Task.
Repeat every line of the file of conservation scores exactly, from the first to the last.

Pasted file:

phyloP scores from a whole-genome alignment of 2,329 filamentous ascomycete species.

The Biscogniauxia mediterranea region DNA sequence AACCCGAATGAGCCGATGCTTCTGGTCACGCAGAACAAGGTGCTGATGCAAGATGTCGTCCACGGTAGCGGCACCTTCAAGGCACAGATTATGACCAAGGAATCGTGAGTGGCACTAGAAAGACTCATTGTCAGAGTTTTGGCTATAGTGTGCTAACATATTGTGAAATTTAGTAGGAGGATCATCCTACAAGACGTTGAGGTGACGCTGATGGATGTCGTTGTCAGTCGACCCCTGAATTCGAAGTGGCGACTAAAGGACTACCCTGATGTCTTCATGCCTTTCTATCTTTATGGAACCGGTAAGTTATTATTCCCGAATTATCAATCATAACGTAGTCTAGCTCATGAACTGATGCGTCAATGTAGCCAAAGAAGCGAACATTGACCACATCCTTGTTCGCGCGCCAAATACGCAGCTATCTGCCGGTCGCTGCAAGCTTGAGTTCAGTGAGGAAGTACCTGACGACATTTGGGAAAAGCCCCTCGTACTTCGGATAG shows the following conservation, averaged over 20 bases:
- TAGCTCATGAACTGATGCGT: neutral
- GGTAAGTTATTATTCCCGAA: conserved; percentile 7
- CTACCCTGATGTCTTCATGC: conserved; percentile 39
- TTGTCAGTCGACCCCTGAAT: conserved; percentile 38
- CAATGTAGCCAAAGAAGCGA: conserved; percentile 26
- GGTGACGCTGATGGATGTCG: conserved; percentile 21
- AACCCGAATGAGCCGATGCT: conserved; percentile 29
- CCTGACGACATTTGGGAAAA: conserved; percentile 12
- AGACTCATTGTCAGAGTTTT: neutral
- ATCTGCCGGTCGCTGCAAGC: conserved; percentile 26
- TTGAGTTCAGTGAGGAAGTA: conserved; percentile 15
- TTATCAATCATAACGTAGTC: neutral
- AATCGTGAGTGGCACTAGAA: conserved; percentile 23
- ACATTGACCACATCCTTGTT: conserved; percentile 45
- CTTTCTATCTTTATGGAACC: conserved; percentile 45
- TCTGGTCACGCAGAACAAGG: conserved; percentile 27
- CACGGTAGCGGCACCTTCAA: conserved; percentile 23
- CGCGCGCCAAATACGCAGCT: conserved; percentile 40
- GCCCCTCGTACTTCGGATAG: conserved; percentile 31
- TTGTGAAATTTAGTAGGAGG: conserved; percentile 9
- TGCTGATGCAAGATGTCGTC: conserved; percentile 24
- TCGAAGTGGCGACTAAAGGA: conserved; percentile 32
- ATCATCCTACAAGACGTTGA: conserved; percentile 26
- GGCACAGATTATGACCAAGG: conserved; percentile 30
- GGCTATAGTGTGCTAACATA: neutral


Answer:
phyloP scores from a whole-genome alignment of 2,329 filamentous ascomycete species.

The Biscogniauxia mediterranea region DNA sequence AACCCGAATGAGCCGATGCTTCTGGTCACGCAGAACAAGGTGCTGATGCAAGATGTCGTCCACGGTAGCGGCACCTTCAAGGCACAGATTATGACCAAGGAATCGTGAGTGGCACTAGAAAGACTCATTGTCAGAGTTTTGGCTATAGTGTGCTAACATATTGTGAAATTTAGTAGGAGGATCATCCTACAAGACGTTGAGGTGACGCTGATGGATGTCGTTGTCAGTCGACCCCTGAATTCGAAGTGGCGACTAAAGGACTACCCTGATGTCTTCATGCCTTTCTATCTTTATGGAACCGGTAAGTTATTATTCCCGAATTATCAATCATAACGTAGTCTAGCTCATGAACTGATGCGTCAATGTAGCCAAAGAAGCGAACATTGACCACATCCTTGTTCGCGCGCCAAATACGCAGCTATCTGCCGGTCGCTGCAAGCTTGAGTTCAGTGAGGAAGTACCTGACGACATTTGGGAAAAGCCCCTCGTACTTCGGATAG shows the following conservation, averaged over 20 bases:
- TAGCTCATGAACTGATGCGT: neutral
- GGTAAGTTATTATTCCCGAA: conserved; percentile 7
- CTACCCTGATGTCTTCATGC: conserved; percentile 39
- TTGTCAGTCGACCCCTGAAT: conserved; percentile 38
- CAATGTAGCCAAAGAAGCGA: conserved; percentile 26
- GGTGACGCTGATGGATGTCG: conserved; percentile 21
- AACCCGAATGAGCCGATGCT: conserved; percentile 29
- CCTGACGACATTTGGGAAAA: conserved; percentile 12
- AGACTCATTGTCAGAGTTTT: neutral
- ATCTGCCGGTCGCTGCAAGC: conserved; percentile 26
- TTGAGTTCAGTGAGGAAGTA: conserved; percentile 15
- TTATCAATCATAACGTAGTC: neutral
- AATCGTGAGTGGCACTAGAA: conserved; percentile 23
- ACATTGACCACATCCTTGTT: conserved; percentile 45
- CTTTCTATCTTTATGGAACC: conserved; percentile 45
- TCTGGTCACGCAGAACAAGG: conserved; percentile 27
- CACGGTAGCGGCACCTTCAA: conserved; percentile 23
- CGCGCGCCAAATACGCAGCT: conserved; percentile 40
- GCCCCTCGTACTTCGGATAG: conserved; percentile 31
- TTGTGAAATTTAGTAGGAGG: conserved; percentile 9
- TGCTGATGCAAGATGTCGTC: conserved; percentile 24
- TCGAAGTGGCGACTAAAGGA: conserved; percentile 32
- ATCATCCTACAAGACGTTGA: conserved; percentile 26
- GGCACAGATTATGACCAAGG: conserved; percentile 30
- GGCTATAGTGTGCTAACATA: neutral